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How Star Wars almost gave us real lasers in space

Crazy-scary weaponry and a malevolent empire threaten planetary peace and stability. No, this isn't a George Lucas film.

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President Reagan saw the Strategic Defense Initiative, aka Star Wars, as a way to curb the threat of nuclear war.

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A planet faces devastation from a weapon of unspeakable power. Salvation lies in a bold plan. Someone must step forward.

It's the plot of "Star Wars," but not the one you're thinking of. The central figure isn't Luke Skywalker -- it's Ronald Reagan, president of the United States.

The US was squared off against the Soviet Union, which Reagan had dubbed "the evil empire," and the world was freaked out about the possibility of nuclear war. The plan was the Strategic Defense Initiative, or SDI, but pretty much everyone knew it as "Star Wars." Why? Because the 40th president envisioned, among other things, lasers and particle beams blasting enemy assaults into nothingness.

Star Wars at 40

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"'Star Wars' was something people could rally around," Jason Saltoun-Ebin, editor of The Reagan Files, wrote in an email. "SDI when it was introduced, without the imagery of satellites and ballistic missiles being destroyed in space, probably would not have made much of a splash."

For the 40th anniversary of George Lucas' 1977 film, we've been looking back at the mark it left on pop culture and beyond. This story comes from the 1980s.

Cold War anxiety was at a peak. The US and the Soviet Union had been flexing and feinting for decades, with nuclear-armed missiles and B-52s held in check by an unsettling doctrine of mutually assured destruction. In the minds of many, a conflagration was only a mistake or a madman away.

At the time, the original "Star Wars" movie had huge cultural cachet, helped along by "The Return of the Jedi," the rousing conclusion to the initial Star Wars trilogy.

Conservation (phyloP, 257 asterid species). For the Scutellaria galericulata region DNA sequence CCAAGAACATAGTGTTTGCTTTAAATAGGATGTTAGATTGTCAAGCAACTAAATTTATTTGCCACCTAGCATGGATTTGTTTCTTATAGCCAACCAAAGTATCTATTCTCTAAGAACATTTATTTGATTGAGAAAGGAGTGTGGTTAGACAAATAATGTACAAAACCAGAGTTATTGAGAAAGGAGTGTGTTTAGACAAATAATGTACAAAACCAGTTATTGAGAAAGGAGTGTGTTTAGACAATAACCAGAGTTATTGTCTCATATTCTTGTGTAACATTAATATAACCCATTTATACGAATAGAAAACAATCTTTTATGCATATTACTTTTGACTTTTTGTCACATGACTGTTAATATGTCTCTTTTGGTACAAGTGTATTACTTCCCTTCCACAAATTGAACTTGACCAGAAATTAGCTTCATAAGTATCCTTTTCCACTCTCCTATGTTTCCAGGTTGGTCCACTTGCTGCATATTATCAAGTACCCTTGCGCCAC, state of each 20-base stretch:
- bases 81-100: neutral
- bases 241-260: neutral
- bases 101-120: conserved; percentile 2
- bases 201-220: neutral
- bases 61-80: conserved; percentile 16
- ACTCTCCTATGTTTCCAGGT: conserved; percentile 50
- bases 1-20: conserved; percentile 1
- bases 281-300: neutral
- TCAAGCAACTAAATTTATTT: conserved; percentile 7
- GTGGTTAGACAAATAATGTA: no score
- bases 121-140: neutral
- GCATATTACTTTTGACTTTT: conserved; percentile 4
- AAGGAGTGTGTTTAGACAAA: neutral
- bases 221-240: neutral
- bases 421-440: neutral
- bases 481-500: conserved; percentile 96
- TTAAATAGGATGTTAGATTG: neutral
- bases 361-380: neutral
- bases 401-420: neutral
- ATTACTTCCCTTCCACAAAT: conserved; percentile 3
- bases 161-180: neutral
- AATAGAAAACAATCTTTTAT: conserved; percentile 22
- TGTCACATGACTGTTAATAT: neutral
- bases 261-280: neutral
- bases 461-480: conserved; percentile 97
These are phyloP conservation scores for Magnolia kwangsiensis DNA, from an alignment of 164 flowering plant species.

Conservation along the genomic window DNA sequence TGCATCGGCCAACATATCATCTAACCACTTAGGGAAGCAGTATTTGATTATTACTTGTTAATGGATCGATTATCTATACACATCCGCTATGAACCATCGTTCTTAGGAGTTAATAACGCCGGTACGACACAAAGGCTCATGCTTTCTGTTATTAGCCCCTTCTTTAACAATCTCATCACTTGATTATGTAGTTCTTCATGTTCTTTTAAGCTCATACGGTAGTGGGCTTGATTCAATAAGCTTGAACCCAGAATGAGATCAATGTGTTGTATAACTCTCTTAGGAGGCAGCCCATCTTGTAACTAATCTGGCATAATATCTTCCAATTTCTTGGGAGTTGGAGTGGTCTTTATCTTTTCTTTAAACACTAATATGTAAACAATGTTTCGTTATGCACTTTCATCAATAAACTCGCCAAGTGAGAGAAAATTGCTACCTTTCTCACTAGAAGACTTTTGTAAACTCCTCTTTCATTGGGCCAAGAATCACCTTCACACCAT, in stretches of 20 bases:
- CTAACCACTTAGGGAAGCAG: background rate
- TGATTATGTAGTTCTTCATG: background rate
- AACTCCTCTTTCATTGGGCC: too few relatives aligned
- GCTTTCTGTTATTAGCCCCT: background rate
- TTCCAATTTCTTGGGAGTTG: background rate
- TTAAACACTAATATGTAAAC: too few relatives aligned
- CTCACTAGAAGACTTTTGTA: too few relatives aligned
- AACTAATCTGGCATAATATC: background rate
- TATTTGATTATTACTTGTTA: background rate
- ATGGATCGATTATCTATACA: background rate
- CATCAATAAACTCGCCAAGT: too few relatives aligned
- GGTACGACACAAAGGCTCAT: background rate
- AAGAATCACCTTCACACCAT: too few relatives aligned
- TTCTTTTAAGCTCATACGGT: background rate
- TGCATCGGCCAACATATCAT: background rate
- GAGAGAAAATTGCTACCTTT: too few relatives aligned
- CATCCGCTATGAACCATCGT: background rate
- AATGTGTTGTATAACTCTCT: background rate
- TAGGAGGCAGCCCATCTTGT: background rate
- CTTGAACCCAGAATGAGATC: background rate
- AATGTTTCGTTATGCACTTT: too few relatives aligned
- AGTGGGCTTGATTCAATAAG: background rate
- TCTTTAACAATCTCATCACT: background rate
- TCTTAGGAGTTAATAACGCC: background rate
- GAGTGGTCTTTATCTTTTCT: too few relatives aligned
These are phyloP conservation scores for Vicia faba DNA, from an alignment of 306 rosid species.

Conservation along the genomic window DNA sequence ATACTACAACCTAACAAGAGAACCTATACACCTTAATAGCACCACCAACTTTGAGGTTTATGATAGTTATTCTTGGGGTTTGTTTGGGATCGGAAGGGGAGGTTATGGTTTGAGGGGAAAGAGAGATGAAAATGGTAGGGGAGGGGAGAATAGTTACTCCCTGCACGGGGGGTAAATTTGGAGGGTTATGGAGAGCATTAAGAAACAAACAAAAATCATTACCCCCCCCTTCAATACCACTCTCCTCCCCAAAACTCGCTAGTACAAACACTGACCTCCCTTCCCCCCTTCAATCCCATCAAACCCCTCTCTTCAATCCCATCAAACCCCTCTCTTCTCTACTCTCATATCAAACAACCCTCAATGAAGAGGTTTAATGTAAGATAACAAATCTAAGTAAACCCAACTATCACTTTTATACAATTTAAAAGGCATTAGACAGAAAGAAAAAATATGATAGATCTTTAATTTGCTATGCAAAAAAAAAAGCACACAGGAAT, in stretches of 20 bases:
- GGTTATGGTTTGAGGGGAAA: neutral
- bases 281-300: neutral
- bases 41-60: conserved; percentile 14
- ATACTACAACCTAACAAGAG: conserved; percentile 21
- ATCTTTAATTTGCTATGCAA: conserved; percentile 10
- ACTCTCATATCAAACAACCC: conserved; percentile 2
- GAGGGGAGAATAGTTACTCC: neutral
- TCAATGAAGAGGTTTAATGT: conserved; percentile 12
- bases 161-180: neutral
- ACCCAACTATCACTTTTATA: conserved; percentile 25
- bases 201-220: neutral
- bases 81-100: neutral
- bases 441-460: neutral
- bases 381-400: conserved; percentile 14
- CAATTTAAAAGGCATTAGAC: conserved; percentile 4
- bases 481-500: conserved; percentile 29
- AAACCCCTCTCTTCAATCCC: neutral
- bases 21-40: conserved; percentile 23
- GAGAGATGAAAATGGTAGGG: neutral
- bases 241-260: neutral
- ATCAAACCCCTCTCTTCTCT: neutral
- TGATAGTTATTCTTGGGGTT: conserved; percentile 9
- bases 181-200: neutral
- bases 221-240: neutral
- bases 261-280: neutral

The franchise wasn't yet the industry it is now, but it was a bona fide phenomenon. It had captured the imagination of countless young dreamers, rebutted a generation of dark, pessimistic science fiction films and helped usher in the era of blockbuster movies.

On March 23, 1983, Reagan went on TV to rally the public around his defense budget proposal, under fire in Congress. He spoke of the need to strengthen American security after years of neglect and in the face of a Soviet arms buildup.

Late in his 30-minute, prime-time address from the Oval Office, Reagan shifted into a vision for the future, one he said would put an end to the threat of nuclear warfare. It was a plea for a world that didn't need to live in fear of missiles wreaking devastation, and it hinged on the country's scientific prowess.

"Let us turn to the very strengths in technology that spawned our great industrial base and that have given us the quality of life we enjoy today," Reagan said. "Tonight ... I'm taking an important first step. I am directing a comprehensive and intensive effort to define a long-term research and development program."

The next day, Sen. Ted Kennedy, one of Reagan's staunchest Democratic opponents, assailed the plan as "misleading Red Scare tactics and Star Wars schemes." A few days later, Time magazine put Reagan on its cover under the headline "Defending Defense: Budget Battles and Star Wars."

Droids in the White House

It was all too tempting for pop culture. Political cartoonists depicted Reagan with R2-D2, C-3PO and Yoda, or sitting in an X-wing fighter shouting "Blast 'em!!" and "Zzzzap! Ka-zowie!!" Tom Clancy made SDI-like systems a plot point in one of his Jack Ryan novels. "Saturday Night Live" chimed in with a mock news commentator urging more, but cheaper, "fun weaponry," like Wiffle rockets. Sega created an arcade game called SDI.

After all, that was a lot easier to digest than a zillion-page federal budget or the physics behind missile trajectories and laser propagation. "Star Wars," the movie, had given Americans a vivid picture, however fantastic, of what war in our own home orbit might look like. It was a case of life trying to imitate art: If the movies can have ray guns, why can't we?

Not everyone was a fan of Reagan's concept of weapons in space.

David J. & Janice L. Frent/Corbis via Getty Images

It was also far less frightening than the prospect of nuclear winter, a common term at the time for the devastation everyone thought might be just around the corner.

Hollywood knew what to do with that fear. In "War Games," released in June 1983, a teenage video gamer accesses a military supercomputer and almost triggers the US nuclear arsenal. In November of that year, two films -- "Testament" and "The Day After" -- took viewers to the bleak aftermath of a nuclear clash. The latter, a controversial TV movie that portrayed the devastation of Lawrence, Kansas, drew a record 100 million viewers. Dread came into the family den.